US Secretary of State Antony Blinken (second left) meets with Egypt’s President Abdul Fattah Al Sissi in Cairo, on June 10, 2024. Image Credit: AFP

CAIRO:  US Secretary of State Antony Blinken blamed Hamas on Monday for holding up a ceasefire in Gaza, as the top US diplomat conducted a Middle East peace mission to deliver President Joe Biden’s latest proposed plan to end the Gaza war.

Speaking after meeting Egyptian President Abdul Fattah Al Sissi in Cairo, Blinken said Hamas was the only side that had yet to agree to Biden’s proposal, which Washington says already had Israel’s backing before Biden announced it on May 31.

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Washington says its proposal envisions a ceasefire in stages, ultimately leading to a permanent end to the war. But Israel still says it will agree only to temporary pauses until Hamas is defeated, while Hamas says it will not accept a truce without guarantees that the war will end.

“My message to governments throughout the region, to people throughout the region, is - if you want a ceasefire, press Hamas to say ‘yes’,” Blinken told reporters before departing Egypt to visit Israel where he was due to meet Prime Minister Benjamin Netanyahu.

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“If you want to alleviate the terrible suffering of Palestinians in Gaza, press Hamas to say ‘yes’. If you want to get all the hostages home, press Hamas to say ‘yes’. If you want to put Israelis and Palestinians alike on the path to more durable peace and security, press Hamas to say ‘yes’,” he said.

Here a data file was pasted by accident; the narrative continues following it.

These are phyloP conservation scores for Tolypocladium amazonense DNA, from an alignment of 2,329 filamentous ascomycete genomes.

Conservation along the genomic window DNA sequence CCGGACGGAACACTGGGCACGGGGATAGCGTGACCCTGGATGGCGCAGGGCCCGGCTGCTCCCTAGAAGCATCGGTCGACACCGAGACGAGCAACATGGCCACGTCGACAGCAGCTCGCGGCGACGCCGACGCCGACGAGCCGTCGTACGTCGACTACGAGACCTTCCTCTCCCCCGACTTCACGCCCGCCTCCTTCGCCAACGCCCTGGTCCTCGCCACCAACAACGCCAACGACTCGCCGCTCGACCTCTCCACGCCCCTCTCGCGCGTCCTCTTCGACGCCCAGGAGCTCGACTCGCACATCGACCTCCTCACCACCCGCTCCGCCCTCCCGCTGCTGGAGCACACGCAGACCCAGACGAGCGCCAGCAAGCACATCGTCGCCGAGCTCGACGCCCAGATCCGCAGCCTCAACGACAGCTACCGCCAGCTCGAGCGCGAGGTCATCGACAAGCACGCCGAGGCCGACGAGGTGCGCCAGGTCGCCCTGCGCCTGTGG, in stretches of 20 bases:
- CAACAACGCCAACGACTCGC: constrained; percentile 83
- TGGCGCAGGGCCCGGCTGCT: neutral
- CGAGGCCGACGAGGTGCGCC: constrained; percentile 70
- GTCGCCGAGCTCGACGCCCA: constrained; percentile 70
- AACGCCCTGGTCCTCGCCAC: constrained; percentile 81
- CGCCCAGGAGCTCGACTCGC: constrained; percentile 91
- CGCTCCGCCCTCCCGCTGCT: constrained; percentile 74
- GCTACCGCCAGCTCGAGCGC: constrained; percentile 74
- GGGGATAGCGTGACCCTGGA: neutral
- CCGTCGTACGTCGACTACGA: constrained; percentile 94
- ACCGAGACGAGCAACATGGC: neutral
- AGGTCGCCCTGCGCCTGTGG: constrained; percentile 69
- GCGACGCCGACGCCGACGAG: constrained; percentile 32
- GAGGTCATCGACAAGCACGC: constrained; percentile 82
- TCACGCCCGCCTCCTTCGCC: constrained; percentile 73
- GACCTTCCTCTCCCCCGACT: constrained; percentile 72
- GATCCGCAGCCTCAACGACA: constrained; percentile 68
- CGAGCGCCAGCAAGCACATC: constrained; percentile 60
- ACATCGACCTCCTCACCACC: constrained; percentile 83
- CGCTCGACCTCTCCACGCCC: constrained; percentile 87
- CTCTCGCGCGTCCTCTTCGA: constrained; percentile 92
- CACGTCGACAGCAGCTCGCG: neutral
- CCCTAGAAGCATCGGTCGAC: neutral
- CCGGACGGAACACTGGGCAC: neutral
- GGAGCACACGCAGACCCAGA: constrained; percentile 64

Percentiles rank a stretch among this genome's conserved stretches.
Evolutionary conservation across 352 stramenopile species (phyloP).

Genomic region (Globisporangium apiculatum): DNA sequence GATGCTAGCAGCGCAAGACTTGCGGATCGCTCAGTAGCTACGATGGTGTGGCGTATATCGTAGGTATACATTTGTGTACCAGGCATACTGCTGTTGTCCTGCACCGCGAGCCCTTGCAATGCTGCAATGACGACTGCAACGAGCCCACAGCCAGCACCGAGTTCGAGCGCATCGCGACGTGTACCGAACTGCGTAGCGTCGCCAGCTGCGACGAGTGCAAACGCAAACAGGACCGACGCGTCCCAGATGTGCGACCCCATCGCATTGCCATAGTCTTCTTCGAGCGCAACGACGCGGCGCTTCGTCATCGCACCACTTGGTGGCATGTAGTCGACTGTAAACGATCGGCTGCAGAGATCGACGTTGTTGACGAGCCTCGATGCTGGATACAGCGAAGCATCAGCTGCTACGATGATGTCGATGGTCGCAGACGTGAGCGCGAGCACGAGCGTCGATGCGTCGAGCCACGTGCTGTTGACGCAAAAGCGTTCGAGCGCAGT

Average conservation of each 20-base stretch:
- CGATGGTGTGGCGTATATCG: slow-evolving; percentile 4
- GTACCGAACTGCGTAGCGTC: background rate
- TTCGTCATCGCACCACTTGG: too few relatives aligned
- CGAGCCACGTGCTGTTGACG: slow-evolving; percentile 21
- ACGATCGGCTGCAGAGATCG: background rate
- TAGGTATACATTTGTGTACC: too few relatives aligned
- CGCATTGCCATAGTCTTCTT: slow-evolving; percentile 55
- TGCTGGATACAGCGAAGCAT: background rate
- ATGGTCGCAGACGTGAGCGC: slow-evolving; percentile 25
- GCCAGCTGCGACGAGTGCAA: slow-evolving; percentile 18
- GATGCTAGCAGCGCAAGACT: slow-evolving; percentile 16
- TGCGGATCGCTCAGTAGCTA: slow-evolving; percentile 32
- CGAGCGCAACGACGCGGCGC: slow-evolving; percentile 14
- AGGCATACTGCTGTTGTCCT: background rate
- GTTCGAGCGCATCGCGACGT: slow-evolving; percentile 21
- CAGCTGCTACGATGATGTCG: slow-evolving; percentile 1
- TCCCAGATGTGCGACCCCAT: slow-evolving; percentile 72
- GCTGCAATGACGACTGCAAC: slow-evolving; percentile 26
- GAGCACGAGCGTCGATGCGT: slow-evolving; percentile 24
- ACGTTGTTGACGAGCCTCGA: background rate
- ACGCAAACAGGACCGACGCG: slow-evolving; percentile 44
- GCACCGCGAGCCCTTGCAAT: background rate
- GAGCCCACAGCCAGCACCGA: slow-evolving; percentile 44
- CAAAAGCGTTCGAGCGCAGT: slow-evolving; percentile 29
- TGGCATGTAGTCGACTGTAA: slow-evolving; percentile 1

Senior Hamas official Sami Abu Zuhri told Reuters Blinken’s comments were “an example of bias toward Israel and it offers American cover to the holocaust conducted by the occupation in Gaza”.

Ahead of Blinken’s trip, Israel and Hamas both doubled down on hardline positions that have scuppered all previous attempts to end the fighting, while Israel has pressed on with assaults in central and southern Gaza, among the bloodiest of the war.

“We are committed to total victory,” Netanyahu said in a statement released by his office, quoting remarks he made on Sunday to relatives of Israelis killed in Gaza. He said he would reject a Hamas demand to “commit to stopping the war without achieving our goals of eliminating Hamas”.

Hamas and its allies Islamic Jihad said in a joint statement: “Any agreement must ensure a permanent end to the aggression and a complete withdrawal from the Gaza Strip, reconstruction, lifting the blockade and a serious swap deal.” The war has now entered its ninth month, since Hamas-led fighters killed 1,200 people and took some 250 others hostage in a rampage through southern Israel. Israel’s assault on the Gaza Strip has killed more than 37,000 Palestinians and reduced most of the enclave to wasteland.

Palestinian officials said 40 more bodies arrived in hospitals over the past 24 hours, and thousands more dead are believed buried under rubble.